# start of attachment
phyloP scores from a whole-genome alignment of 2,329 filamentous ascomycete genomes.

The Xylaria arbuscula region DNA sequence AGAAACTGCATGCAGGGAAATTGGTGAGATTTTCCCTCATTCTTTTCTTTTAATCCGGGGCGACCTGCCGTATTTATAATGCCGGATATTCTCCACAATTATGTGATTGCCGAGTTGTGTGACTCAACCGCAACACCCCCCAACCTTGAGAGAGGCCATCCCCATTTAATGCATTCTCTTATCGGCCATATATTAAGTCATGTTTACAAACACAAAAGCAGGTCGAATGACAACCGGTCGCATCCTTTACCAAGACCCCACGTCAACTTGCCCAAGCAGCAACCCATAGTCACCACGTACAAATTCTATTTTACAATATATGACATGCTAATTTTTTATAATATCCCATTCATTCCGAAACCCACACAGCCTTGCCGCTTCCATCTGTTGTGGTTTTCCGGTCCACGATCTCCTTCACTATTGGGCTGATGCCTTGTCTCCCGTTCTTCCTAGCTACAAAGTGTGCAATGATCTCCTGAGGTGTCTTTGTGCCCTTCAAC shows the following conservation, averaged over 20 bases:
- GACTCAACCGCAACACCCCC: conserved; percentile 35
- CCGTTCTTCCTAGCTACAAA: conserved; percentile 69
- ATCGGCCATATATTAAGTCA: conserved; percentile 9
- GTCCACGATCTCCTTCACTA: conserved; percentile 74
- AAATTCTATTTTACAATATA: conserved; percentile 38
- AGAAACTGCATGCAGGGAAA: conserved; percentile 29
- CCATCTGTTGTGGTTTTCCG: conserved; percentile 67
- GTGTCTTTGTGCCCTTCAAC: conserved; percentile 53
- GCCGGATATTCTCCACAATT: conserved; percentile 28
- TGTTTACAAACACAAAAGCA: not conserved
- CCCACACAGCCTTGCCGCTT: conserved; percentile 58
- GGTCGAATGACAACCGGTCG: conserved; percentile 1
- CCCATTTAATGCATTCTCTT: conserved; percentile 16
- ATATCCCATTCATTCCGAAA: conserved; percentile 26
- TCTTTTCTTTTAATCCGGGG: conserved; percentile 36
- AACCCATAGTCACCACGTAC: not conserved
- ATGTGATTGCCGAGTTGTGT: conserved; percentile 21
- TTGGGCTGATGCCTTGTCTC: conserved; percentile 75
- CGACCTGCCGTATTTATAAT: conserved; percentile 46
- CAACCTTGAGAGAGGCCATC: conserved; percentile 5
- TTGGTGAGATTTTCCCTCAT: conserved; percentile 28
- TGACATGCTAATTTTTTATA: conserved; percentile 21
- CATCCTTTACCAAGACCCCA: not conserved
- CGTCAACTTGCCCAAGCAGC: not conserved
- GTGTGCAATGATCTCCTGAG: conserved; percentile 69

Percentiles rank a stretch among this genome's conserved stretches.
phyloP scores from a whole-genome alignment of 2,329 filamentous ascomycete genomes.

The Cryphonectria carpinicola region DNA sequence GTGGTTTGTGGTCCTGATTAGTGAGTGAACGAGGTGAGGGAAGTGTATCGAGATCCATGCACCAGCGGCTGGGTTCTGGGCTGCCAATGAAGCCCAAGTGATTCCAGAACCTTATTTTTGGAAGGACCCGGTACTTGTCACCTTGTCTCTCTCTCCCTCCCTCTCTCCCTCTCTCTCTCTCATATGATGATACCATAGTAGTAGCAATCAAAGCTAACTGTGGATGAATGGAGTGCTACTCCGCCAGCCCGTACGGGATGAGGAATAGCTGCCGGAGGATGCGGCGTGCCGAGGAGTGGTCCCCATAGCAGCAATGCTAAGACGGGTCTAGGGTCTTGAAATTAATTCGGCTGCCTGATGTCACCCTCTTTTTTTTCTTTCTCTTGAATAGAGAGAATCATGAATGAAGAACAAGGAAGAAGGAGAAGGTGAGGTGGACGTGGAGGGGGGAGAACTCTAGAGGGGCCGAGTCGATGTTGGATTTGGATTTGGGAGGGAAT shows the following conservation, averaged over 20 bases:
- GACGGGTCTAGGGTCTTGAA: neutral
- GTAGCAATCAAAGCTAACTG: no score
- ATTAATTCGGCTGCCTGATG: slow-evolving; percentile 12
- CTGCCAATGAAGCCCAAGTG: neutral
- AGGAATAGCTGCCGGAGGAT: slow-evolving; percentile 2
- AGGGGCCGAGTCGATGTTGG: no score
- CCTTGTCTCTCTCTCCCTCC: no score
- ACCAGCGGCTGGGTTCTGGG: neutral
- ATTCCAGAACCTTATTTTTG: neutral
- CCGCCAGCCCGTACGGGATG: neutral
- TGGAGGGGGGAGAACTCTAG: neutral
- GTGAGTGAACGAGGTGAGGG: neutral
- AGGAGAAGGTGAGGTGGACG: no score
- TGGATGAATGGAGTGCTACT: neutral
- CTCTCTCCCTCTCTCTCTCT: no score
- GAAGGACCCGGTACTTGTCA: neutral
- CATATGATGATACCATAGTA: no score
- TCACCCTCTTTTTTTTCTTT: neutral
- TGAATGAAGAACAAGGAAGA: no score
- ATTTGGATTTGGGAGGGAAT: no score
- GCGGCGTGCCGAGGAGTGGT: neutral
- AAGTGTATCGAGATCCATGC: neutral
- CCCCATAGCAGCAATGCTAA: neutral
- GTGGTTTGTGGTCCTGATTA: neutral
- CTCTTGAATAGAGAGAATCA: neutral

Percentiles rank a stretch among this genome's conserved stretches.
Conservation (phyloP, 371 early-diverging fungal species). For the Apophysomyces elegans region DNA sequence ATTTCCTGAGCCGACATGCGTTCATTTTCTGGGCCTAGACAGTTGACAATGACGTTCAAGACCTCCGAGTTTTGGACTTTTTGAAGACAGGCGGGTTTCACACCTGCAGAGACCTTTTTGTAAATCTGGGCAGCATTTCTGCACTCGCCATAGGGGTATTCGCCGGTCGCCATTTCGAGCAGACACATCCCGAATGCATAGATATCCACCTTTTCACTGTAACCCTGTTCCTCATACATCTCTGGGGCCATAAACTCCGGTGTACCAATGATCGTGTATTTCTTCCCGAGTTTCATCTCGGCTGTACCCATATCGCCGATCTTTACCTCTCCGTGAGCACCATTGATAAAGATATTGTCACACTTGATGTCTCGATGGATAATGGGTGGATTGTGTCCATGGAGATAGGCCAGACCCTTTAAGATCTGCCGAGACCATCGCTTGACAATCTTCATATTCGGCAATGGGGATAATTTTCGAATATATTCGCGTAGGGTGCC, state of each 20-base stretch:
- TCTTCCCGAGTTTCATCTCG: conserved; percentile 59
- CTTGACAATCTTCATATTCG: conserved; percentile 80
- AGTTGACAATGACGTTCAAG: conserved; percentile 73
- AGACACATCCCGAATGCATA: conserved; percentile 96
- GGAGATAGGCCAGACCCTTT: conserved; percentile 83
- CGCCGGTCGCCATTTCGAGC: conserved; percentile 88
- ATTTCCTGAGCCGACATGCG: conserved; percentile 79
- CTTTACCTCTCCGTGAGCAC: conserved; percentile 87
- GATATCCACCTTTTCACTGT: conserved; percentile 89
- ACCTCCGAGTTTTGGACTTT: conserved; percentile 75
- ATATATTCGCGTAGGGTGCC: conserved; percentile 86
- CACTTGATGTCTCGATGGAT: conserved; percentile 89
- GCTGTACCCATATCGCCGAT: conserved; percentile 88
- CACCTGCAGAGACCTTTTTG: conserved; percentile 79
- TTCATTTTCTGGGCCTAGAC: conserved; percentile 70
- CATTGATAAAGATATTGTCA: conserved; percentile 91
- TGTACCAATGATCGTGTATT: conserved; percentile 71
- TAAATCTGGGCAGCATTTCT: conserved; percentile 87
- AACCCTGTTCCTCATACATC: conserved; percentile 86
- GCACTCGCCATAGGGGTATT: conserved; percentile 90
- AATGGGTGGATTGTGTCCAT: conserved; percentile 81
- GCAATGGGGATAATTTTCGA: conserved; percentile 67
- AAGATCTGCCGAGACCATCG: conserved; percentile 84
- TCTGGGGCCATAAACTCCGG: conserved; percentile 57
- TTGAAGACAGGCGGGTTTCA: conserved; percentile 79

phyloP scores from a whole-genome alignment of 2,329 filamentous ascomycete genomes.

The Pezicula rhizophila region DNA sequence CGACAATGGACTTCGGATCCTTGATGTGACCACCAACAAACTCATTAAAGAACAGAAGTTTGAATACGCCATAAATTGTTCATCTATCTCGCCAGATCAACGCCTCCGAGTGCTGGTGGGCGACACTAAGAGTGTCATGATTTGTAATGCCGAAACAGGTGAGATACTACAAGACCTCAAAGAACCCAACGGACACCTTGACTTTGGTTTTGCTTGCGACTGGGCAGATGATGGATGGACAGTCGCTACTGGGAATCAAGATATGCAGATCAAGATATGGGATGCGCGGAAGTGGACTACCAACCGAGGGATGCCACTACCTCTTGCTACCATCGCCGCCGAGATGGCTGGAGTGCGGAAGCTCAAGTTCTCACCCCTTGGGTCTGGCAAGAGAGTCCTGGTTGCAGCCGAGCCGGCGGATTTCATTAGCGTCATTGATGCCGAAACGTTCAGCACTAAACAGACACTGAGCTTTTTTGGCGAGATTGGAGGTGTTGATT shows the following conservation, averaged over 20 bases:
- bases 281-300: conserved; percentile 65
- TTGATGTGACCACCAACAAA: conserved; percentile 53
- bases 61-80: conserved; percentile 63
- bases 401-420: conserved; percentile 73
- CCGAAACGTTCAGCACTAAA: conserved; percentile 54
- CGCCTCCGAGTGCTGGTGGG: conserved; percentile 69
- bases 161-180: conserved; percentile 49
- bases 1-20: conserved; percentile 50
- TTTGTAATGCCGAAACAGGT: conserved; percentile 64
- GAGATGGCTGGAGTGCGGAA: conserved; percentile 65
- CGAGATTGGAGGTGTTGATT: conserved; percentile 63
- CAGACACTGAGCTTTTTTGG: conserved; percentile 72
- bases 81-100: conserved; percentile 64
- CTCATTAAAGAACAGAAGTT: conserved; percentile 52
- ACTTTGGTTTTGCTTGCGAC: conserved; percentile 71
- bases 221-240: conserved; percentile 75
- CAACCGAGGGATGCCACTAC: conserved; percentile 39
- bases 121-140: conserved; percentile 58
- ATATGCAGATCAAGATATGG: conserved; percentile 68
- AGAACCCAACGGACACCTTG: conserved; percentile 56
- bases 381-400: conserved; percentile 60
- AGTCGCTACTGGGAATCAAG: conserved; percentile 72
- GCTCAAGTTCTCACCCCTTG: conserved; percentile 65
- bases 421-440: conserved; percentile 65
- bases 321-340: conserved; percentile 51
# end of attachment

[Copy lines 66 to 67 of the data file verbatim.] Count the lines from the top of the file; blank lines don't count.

- GATATCCACCTTTTCACTGT: conserved; percentile 89
- ACCTCCGAGTTTTGGACTTT: conserved; percentile 75